TTIP’s Implications for Moscow: Further Economic Isolation?

The Transatlantic Trade and Investment Partnership faces controversy over a number of domestic economical implications, but what does Russia stand to lose if the deal goes through? Could Russia find itself even more isolated from the Western community?

Second Order Effects of Free Trade

In recent months, the Obama administration has thrown much of its political capital behind two of the largest trade deals in U.S. history: the Trans Pacific Partnership (TPP) and the Transatlantic Trade and Investment Partnership (TTIP). Though the U.S. Congress blocked the initiative, these trade deals would give the United States free-trade privileges with a substantial portion of the world economy. TTIP specifically would create the largest free trade area in the world. While world media has been obsessively focused with the domestic implications of TTIP for Europe and the United States, absent from this conversation is the second-order effect that the deal could have on the largest markets absent from the deal’s purview, most specifically Russia.


Negative Implications for Russia

The effect that TTIP could have on Russia’s trade portfolio is difficult to estimate, especially since it is contingent on the deal passing the prickly and skeptical legislative bodies of both the United States and the European Union, both of which are critical of the other’s motivations regarding how each respective business community will operate in the new market once (and if) the deal is fully implemented. If the partnership is ultimately implemented, however, Russia stands to be one of the largest losers. Put simply, the European Union is Russia’s largest trading partner, and TTIP stipulations would give the EU its desired alternative source for Russian goods, especially energy. Given new realities in American energy production and the economic potential brought on by a fully implemented TTIP, Russia could quickly see its largest export market flee westward.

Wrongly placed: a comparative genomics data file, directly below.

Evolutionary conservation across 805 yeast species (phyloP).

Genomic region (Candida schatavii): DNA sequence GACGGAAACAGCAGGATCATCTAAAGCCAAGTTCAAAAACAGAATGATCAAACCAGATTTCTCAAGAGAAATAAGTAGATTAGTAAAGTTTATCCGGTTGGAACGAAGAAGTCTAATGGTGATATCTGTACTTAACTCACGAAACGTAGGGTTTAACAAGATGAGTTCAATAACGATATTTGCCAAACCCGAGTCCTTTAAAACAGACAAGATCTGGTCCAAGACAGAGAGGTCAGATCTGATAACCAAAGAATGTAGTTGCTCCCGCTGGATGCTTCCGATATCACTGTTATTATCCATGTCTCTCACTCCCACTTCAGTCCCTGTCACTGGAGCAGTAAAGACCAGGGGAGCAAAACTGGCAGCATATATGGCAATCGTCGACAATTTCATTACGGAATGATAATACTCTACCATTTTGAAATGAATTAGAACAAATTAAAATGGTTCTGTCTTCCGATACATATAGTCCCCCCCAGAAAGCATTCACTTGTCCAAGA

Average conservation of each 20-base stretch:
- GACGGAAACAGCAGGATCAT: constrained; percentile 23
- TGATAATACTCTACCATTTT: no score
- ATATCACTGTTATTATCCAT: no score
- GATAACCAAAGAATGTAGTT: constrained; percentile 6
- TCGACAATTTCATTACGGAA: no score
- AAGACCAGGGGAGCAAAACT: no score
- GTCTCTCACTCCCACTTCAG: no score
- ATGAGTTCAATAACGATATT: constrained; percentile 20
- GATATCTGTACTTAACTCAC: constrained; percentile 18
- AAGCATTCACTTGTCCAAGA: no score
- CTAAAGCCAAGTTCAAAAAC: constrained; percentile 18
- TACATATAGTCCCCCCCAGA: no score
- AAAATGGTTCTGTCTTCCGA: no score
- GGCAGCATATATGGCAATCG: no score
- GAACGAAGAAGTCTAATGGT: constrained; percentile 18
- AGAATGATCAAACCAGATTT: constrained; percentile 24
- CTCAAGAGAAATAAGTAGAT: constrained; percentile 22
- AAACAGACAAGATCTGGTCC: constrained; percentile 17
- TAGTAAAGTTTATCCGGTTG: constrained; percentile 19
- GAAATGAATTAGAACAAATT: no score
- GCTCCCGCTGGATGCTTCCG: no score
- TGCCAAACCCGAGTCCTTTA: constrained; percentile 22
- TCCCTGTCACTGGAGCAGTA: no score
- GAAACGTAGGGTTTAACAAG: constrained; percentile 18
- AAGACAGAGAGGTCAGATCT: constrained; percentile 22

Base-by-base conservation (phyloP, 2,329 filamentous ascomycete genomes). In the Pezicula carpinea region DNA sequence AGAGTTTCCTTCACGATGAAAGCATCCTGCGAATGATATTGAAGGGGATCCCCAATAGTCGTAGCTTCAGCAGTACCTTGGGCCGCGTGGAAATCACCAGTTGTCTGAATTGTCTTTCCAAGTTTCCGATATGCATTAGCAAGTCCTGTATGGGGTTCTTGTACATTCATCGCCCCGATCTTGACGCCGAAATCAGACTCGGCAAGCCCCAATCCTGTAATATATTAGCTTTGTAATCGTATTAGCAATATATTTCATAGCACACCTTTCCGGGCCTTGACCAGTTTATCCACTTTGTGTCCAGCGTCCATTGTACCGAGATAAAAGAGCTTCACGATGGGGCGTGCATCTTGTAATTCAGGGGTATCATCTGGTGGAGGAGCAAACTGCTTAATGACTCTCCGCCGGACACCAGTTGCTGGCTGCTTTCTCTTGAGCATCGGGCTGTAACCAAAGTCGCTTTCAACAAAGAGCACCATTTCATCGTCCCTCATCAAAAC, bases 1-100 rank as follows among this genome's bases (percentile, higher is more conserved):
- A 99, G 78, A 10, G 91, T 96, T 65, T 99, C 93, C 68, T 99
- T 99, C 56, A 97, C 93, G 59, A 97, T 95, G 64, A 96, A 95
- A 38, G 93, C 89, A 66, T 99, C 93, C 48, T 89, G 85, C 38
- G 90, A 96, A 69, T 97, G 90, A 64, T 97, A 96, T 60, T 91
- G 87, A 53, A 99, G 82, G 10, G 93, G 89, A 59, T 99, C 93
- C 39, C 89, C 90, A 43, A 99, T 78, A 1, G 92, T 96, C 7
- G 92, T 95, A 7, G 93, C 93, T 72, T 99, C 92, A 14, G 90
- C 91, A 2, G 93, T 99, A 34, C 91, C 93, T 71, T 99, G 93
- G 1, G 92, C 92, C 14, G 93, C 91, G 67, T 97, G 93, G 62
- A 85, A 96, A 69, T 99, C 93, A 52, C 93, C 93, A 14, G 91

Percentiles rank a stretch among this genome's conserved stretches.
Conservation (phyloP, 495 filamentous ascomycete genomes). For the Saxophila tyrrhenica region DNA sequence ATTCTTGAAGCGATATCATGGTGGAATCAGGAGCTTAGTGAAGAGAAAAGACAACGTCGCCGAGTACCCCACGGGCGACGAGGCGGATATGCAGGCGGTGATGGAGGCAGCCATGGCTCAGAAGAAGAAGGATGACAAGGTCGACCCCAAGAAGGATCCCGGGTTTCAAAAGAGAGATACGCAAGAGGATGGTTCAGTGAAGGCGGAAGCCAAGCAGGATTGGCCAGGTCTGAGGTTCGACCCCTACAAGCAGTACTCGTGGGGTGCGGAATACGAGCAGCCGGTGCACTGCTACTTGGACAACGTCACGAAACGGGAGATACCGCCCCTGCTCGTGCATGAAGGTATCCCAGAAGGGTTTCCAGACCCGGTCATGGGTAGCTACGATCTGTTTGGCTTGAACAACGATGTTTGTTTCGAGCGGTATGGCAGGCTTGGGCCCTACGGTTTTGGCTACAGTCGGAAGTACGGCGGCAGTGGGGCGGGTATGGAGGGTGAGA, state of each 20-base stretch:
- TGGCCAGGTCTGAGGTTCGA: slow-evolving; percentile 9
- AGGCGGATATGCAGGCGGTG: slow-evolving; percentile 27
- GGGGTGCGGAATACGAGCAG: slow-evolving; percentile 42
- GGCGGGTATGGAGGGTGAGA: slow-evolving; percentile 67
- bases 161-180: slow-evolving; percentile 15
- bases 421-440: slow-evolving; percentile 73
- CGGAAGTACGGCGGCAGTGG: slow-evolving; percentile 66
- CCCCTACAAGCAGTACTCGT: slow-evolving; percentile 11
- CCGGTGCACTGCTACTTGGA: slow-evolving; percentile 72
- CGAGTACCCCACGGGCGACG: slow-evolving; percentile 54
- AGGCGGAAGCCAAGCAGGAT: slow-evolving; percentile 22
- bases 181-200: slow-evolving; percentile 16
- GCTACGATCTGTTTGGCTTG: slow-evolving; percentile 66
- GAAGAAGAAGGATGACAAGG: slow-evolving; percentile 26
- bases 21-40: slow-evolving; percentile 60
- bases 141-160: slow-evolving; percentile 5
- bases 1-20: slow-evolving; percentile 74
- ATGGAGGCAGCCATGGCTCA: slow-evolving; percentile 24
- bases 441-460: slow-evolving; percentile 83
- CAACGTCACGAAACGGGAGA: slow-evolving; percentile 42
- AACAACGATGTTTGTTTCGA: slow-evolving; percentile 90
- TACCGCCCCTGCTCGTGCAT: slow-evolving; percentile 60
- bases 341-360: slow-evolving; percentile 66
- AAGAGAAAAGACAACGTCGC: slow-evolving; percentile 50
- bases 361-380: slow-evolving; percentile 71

For Europe to pivot more of its trade portfolio to the Americas would undoubtedly damage the revenue stream of Eastern exporters. Most threatening in this regard is if TTIP were to include an energy union. Currently, the United States, thanks to the extraction of previously unreachable reserves of shale oil and gas, has run massive production surpluses – so much so that it has run out of space for its excess hydrocarbons. Coupling this dynamic with European skepticism over its dependency on hydrocarbon imports, enshrining energy flows in the language of TTIP would be devastating to an already battered Russian economy. It is no secret that much of Russia’s fiscal policy is dependent on the revenue garnered from energy exports westward.

Russia’s economy is not entirely shattered yet. The potential to develop reserves on the Yamal peninsula and the greater Siberian arctic region could provide Russia with the resource richness conducive to their highly profitable export regime of the 2000s. However, much of this potential has been lost thanks to Russia’s unfavorable geopolitical position. The implications of TTIP, given that tapping Arctic reserves will require joint-ventures with the more technically-capable western energy companies, further threatens the Russian position. Already, Shell has pulled out of a partnership with Rosneft, most likely due to the unfavorable tax regime imposed upon foreign companies by the Kremlin. The reduction of investment barriers in the transatlantic economic area will only make this decision easier for energy firms who will most likely be priced into buying American reserves. Furthermore, American partnerships are much more politically stable than those with Russian oligarch-led firms operating in a very opaque legal environment.  


Domestic Scapegoats and Geopolitical Maneuvers

The consternation over the domestic implications of TTIP in Washington and Brussels is confusing, given the potential for economic growth and more favorable geopolitical positions for both capitals. Perhaps the European left’s concerns over the United States’ lack of standards (especially in food and agriculture), and American populists’ concerns over grossly unequal income distribution are well founded. However, the fact of the matter is that these concerns are going to be exacerbated by the existing economic systems as is, regardless of what the trade portfolios of the two entities are. It is likely that these trade deals offer legislators in the two capitals easily accessible scapegoats in light of the American campaign season, and the ongoing European sovereign debt crisis.

What Washington and Brussels fail to fully realize is that TTIP, and the greater considerations of economic partnership in the Transatlantic area, carry much greater weight in their geopolitical concerns than the last few years of purely qualitative diplomacy have. It seems that economic considerations are driving some of the largest diplomatic endeavors of the last year, namely the United States’ rapprochement with Cuba, and their ability to negotiate a nuclear deal with Iran. Sanctions against Russia in response to the Ukraine crisis have caused a considerable lack of confidence in the Russian market and exacerbated capital flight, but the fact remains that energy trade is Russia’s greatest economic vulnerability. If the West’s desire is to isolate Russia economically, TTIP is the best place to do it.